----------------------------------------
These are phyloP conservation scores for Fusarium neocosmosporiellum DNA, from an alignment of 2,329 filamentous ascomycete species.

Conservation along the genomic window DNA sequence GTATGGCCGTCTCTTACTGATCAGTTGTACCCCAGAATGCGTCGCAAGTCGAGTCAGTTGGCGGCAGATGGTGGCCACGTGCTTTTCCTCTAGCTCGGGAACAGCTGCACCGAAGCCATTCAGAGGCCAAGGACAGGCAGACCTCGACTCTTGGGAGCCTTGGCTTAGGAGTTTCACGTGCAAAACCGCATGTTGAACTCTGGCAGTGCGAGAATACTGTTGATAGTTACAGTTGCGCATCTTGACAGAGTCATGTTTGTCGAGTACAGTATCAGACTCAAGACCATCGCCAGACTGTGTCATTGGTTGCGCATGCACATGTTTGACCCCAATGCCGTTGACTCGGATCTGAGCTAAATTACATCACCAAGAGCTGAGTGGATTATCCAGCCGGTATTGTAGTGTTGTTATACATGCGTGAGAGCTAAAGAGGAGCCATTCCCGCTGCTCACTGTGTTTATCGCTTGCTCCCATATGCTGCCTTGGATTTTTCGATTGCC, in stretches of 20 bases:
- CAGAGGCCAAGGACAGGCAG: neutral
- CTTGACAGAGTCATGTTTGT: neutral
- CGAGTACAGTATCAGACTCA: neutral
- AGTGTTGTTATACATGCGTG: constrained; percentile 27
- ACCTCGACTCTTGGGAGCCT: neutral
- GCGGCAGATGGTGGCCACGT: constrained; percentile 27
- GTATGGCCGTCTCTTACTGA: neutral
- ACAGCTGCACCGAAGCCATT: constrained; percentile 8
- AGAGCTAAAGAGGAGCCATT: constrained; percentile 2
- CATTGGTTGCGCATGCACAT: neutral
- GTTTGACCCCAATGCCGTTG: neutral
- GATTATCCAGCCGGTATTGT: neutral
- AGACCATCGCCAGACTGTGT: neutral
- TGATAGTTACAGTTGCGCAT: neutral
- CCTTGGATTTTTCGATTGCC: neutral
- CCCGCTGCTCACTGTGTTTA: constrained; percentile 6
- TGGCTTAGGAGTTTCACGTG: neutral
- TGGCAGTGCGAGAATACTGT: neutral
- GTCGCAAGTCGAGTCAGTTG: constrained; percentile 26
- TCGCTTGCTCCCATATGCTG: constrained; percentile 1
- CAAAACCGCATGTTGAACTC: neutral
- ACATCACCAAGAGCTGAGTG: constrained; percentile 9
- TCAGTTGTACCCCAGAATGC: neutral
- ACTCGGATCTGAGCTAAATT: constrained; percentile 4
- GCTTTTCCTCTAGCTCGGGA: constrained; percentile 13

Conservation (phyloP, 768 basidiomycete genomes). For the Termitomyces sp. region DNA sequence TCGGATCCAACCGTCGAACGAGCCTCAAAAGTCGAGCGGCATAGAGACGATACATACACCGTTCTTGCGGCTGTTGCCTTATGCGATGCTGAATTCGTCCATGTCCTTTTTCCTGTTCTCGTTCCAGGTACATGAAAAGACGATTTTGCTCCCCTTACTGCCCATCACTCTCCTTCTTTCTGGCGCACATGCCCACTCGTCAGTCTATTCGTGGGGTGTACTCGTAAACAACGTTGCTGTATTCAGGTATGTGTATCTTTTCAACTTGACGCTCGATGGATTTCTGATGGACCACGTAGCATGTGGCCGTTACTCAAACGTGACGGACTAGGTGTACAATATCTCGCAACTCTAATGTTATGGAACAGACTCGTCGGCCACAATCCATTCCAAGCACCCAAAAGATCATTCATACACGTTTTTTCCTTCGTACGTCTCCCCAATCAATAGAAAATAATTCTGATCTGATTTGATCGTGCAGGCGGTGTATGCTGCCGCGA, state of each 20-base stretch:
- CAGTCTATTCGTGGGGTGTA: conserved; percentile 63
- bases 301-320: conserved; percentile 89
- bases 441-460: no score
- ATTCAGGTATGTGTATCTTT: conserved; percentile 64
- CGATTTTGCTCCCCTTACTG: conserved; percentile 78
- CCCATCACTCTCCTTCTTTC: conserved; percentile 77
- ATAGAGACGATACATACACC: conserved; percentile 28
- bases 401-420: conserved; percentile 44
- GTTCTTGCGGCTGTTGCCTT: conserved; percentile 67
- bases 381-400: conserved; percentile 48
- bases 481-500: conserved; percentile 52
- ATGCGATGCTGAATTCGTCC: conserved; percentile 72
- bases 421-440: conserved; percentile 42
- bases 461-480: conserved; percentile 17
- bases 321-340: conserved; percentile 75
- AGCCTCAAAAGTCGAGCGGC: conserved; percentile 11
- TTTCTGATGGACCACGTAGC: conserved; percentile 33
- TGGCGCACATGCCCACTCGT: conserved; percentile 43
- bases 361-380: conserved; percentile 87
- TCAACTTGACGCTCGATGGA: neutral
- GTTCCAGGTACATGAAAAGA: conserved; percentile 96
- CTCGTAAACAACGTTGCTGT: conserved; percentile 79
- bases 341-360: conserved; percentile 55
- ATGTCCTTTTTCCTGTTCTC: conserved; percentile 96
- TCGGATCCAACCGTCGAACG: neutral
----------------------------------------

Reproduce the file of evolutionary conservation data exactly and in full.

These are phyloP conservation scores for Fusarium neocosmosporiellum DNA, from an alignment of 2,329 filamentous ascomycete species.

Conservation along the genomic window DNA sequence GTATGGCCGTCTCTTACTGATCAGTTGTACCCCAGAATGCGTCGCAAGTCGAGTCAGTTGGCGGCAGATGGTGGCCACGTGCTTTTCCTCTAGCTCGGGAACAGCTGCACCGAAGCCATTCAGAGGCCAAGGACAGGCAGACCTCGACTCTTGGGAGCCTTGGCTTAGGAGTTTCACGTGCAAAACCGCATGTTGAACTCTGGCAGTGCGAGAATACTGTTGATAGTTACAGTTGCGCATCTTGACAGAGTCATGTTTGTCGAGTACAGTATCAGACTCAAGACCATCGCCAGACTGTGTCATTGGTTGCGCATGCACATGTTTGACCCCAATGCCGTTGACTCGGATCTGAGCTAAATTACATCACCAAGAGCTGAGTGGATTATCCAGCCGGTATTGTAGTGTTGTTATACATGCGTGAGAGCTAAAGAGGAGCCATTCCCGCTGCTCACTGTGTTTATCGCTTGCTCCCATATGCTGCCTTGGATTTTTCGATTGCC, in stretches of 20 bases:
- CAGAGGCCAAGGACAGGCAG: neutral
- CTTGACAGAGTCATGTTTGT: neutral
- CGAGTACAGTATCAGACTCA: neutral
- AGTGTTGTTATACATGCGTG: constrained; percentile 27
- ACCTCGACTCTTGGGAGCCT: neutral
- GCGGCAGATGGTGGCCACGT: constrained; percentile 27
- GTATGGCCGTCTCTTACTGA: neutral
- ACAGCTGCACCGAAGCCATT: constrained; percentile 8
- AGAGCTAAAGAGGAGCCATT: constrained; percentile 2
- CATTGGTTGCGCATGCACAT: neutral
- GTTTGACCCCAATGCCGTTG: neutral
- GATTATCCAGCCGGTATTGT: neutral
- AGACCATCGCCAGACTGTGT: neutral
- TGATAGTTACAGTTGCGCAT: neutral
- CCTTGGATTTTTCGATTGCC: neutral
- CCCGCTGCTCACTGTGTTTA: constrained; percentile 6
- TGGCTTAGGAGTTTCACGTG: neutral
- TGGCAGTGCGAGAATACTGT: neutral
- GTCGCAAGTCGAGTCAGTTG: constrained; percentile 26
- TCGCTTGCTCCCATATGCTG: constrained; percentile 1
- CAAAACCGCATGTTGAACTC: neutral
- ACATCACCAAGAGCTGAGTG: constrained; percentile 9
- TCAGTTGTACCCCAGAATGC: neutral
- ACTCGGATCTGAGCTAAATT: constrained; percentile 4
- GCTTTTCCTCTAGCTCGGGA: constrained; percentile 13

Conservation (phyloP, 768 basidiomycete genomes). For the Termitomyces sp. region DNA sequence TCGGATCCAACCGTCGAACGAGCCTCAAAAGTCGAGCGGCATAGAGACGATACATACACCGTTCTTGCGGCTGTTGCCTTATGCGATGCTGAATTCGTCCATGTCCTTTTTCCTGTTCTCGTTCCAGGTACATGAAAAGACGATTTTGCTCCCCTTACTGCCCATCACTCTCCTTCTTTCTGGCGCACATGCCCACTCGTCAGTCTATTCGTGGGGTGTACTCGTAAACAACGTTGCTGTATTCAGGTATGTGTATCTTTTCAACTTGACGCTCGATGGATTTCTGATGGACCACGTAGCATGTGGCCGTTACTCAAACGTGACGGACTAGGTGTACAATATCTCGCAACTCTAATGTTATGGAACAGACTCGTCGGCCACAATCCATTCCAAGCACCCAAAAGATCATTCATACACGTTTTTTCCTTCGTACGTCTCCCCAATCAATAGAAAATAATTCTGATCTGATTTGATCGTGCAGGCGGTGTATGCTGCCGCGA, state of each 20-base stretch:
- CAGTCTATTCGTGGGGTGTA: conserved; percentile 63
- bases 301-320: conserved; percentile 89
- bases 441-460: no score
- ATTCAGGTATGTGTATCTTT: conserved; percentile 64
- CGATTTTGCTCCCCTTACTG: conserved; percentile 78
- CCCATCACTCTCCTTCTTTC: conserved; percentile 77
- ATAGAGACGATACATACACC: conserved; percentile 28
- bases 401-420: conserved; percentile 44
- GTTCTTGCGGCTGTTGCCTT: conserved; percentile 67
- bases 381-400: conserved; percentile 48
- bases 481-500: conserved; percentile 52
- ATGCGATGCTGAATTCGTCC: conserved; percentile 72
- bases 421-440: conserved; percentile 42
- bases 461-480: conserved; percentile 17
- bases 321-340: conserved; percentile 75
- AGCCTCAAAAGTCGAGCGGC: conserved; percentile 11
- TTTCTGATGGACCACGTAGC: conserved; percentile 33
- TGGCGCACATGCCCACTCGT: conserved; percentile 43
- bases 361-380: conserved; percentile 87
- TCAACTTGACGCTCGATGGA: neutral
- GTTCCAGGTACATGAAAAGA: conserved; percentile 96
- CTCGTAAACAACGTTGCTGT: conserved; percentile 79
- bases 341-360: conserved; percentile 55
- ATGTCCTTTTTCCTGTTCTC: conserved; percentile 96
- TCGGATCCAACCGTCGAACG: neutral